Admirals Express

Hall of Fame Inductee, 2013


You could set your watch by Admirals Express and many, many of his fans did, every Saturday night for more than a decade.

Just as hockey fans in Canada have an internal alarm clock that buzzes on Saturdays at 7 p.m., racing enthusiasts perked up around 10:45 p.m. to check in on ‘the grey’, Canadian racing’s populist hero.

When they did, they saw the brawny, gallant warrior they were expecting. The horse was a dependable beacon, always consistent, always reliable and always on the front — come hell or high water — never looking back.

“I really admired the horse just for the fact that he showed up every week, week in, week out. He never took a week off. A lot of horses show up to race, but they don’t really race. Not him. He showed up to compete every week and that is what I loved about him,” said Paul MacDonell, the man who drove Admirals Express more than anyone else.

“I still have people say to me, ‘I used to watch him every Saturday night. I just loved that horse.’ People tuned in to watch him. He was the people’s horse, for sure.”

If it was his eye-catching grey colouring that initially commanded attention and drew people in, it was his blue-collar work ethic that kept them coming back for more. He’d be there at all times of year, in all weather, against all comers.

It was both accessories, the grey coat with the blue collar, that transformed a $3,700 Michigan-bred gelding that never won a race worth more than $100,000 into one of the most recognizable and beloved horses in Canadian racing history.

Bred by Michigan’s Pebble Creek Farm, the son of Admirals Galley—Platinum Card got his start at the Michigan fairs before setting a course for the Woodbine Entertainment Group (WEG) circuit, where he’d regularly compete from 1999 to 2009 en route to becoming an iconic figure in Canadian racing.

Admirals ExpressOwner Ed Sayfie is one of the first to acknowledge that other horses had more impressive times, more prestigious stake prizes and more abundant bankrolls.

However, he’d put his horse’s ‘big three’ — a Canadian horse of the year title, a Cam Fella award for meritorious service to the industry and his upcoming induction into the Canadian Horse Racing Hall of Fame up against anything, with the great Somebeachsomewhere and Cam Fella the only other horses with that hat trick to his name.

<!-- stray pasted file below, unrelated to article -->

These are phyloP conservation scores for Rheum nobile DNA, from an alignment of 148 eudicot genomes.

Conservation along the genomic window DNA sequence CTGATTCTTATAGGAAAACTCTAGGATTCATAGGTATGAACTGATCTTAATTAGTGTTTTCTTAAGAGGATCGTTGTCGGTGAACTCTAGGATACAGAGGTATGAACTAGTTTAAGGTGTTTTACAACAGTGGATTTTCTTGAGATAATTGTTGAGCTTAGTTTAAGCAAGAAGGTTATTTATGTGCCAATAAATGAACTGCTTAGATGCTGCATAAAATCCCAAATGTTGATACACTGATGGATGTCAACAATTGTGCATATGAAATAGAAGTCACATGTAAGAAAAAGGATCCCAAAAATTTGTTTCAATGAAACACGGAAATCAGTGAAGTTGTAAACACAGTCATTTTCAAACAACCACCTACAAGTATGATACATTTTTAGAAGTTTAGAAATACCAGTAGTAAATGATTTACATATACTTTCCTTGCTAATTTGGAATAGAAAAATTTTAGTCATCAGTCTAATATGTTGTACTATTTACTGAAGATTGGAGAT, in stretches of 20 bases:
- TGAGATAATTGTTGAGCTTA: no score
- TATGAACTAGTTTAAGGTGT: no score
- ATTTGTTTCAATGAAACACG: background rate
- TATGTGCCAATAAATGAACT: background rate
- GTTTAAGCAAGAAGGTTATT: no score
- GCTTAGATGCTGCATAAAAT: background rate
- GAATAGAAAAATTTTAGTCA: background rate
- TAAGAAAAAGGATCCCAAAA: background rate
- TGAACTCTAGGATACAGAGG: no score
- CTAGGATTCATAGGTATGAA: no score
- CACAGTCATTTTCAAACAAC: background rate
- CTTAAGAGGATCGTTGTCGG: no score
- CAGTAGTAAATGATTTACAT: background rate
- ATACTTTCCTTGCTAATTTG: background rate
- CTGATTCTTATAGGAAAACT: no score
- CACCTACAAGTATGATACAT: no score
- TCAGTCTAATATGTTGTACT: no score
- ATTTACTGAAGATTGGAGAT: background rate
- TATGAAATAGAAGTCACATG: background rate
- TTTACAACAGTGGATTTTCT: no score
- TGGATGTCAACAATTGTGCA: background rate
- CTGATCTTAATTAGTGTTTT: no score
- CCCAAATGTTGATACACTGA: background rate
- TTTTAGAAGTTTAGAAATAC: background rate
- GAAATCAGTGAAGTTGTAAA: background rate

“He had an iron will. He, obviously, had God-given gifts in having a large stature and good health, so that’s part of it, but the heart he had was unsurpassed by any other horse I’ve ever seen,” said Sayfie, who shared ownership with his wife Cheryl and partners Gary and Laurel Gust of Michigan.

“Yes, there have been many, many horses that have done greater things, with greater times and won more money, but week after week after week I don’t think there’s a horse out there that did what he did.”

Although his stature as a fan favourite grew to be his legacy, Admiral Express’ lifetime statistics have a heroism all their own.

Trained by Orillia, ON’s Mike Hales for the majority of his 353 career starts, he earned a record of 86-53-44 and $2,176,860 in purses.

The horse got better with age, setting his lifetime mark at age nine with a 1:48.2 mile that was Canada’s fastest of 2005 and tied Woodbine’s all-age record at the time.

He won 15 times in 1:50 or better, more than some of the richest and most decorated pacers of all time, including Gallo Blue Chip, Won The West, Boulder Creek, Shark Gesture and Escape The Wind.

Yet, without a doubt, it was his connection with racing fans that enhanced and elevated all other characteristics and statistics. Admirals Express is one of very few horses in the 21st century who can legitimately claim to have brought people to the track just to see him.

When his long career ended in early 2010, the fans continued to follow him around the province, as he became an ambassador at horse shows and racetracks alongside with his doting caretaker and friend, Wellington Charles.

And his fans, as well as his connections, were heartbroken when news came of his death in October of 2010, at age 14, after suffering an irreparable leg injury.

For Sayfie, the Hall of Fame is a wonderful and fitting place for such a unique story to be immortalized. Admiral Express was not in the mould of his fellow 2013 inductees Niatross, Eternal Camnation or, most illustratively, Secretariat.

Admirals Express was a story, a feeling.

“He did it a different way. He didn’t do it in big-money races or with 1:46 miles. He told his story in a different way and it connected with people because it was a story that they wanted to be a part of and they were. I think, between him and his fans, that story was told over those 10 years of racing and so the story will go on now, forever, in the Hall of Fame.”

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Owners of the ever popular Admirals Express, Ed and Cheryl Sayfie and Laurel and Gary Gust are presented the “Grey Gladiator’s” Hall of Fame Award by Darryl Kaplan, CHRHF Standardbred Nomination Committee Chair